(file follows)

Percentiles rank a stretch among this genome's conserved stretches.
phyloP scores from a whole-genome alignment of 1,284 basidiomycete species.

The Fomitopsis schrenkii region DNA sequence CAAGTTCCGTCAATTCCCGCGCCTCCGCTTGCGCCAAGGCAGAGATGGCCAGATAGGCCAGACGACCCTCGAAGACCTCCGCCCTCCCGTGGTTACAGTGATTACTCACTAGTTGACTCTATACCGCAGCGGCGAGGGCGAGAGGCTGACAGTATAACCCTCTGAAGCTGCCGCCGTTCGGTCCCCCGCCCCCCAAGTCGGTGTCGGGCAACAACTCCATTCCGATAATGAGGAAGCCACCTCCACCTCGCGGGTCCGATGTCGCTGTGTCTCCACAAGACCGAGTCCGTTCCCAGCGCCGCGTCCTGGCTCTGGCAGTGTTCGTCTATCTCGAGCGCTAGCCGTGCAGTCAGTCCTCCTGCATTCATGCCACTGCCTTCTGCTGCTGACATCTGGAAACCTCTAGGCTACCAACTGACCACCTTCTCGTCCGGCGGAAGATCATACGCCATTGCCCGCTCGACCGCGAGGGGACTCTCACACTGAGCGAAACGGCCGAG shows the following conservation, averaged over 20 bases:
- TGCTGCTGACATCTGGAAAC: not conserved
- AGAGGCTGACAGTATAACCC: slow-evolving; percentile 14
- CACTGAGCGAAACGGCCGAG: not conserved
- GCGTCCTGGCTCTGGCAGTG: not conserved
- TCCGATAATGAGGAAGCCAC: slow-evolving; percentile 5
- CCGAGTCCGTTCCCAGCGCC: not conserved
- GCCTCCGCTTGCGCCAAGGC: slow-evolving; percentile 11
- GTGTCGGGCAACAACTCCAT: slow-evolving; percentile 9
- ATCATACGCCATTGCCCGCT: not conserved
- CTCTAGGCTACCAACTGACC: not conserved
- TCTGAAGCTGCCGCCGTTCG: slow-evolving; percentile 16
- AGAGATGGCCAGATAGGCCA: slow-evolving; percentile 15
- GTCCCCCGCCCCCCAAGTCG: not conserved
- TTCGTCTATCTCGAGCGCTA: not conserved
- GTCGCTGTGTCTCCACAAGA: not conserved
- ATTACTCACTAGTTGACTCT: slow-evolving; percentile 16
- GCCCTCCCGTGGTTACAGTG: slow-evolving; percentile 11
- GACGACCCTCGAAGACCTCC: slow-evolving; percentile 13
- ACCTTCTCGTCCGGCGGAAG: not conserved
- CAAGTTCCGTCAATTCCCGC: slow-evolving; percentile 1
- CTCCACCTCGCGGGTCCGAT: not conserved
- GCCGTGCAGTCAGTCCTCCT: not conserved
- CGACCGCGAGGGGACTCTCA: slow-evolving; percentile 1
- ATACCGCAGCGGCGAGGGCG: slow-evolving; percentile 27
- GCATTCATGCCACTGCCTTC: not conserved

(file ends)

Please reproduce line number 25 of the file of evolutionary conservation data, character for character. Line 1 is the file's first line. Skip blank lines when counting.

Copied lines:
- GCCGTGCAGTCAGTCCTCCT: not conserved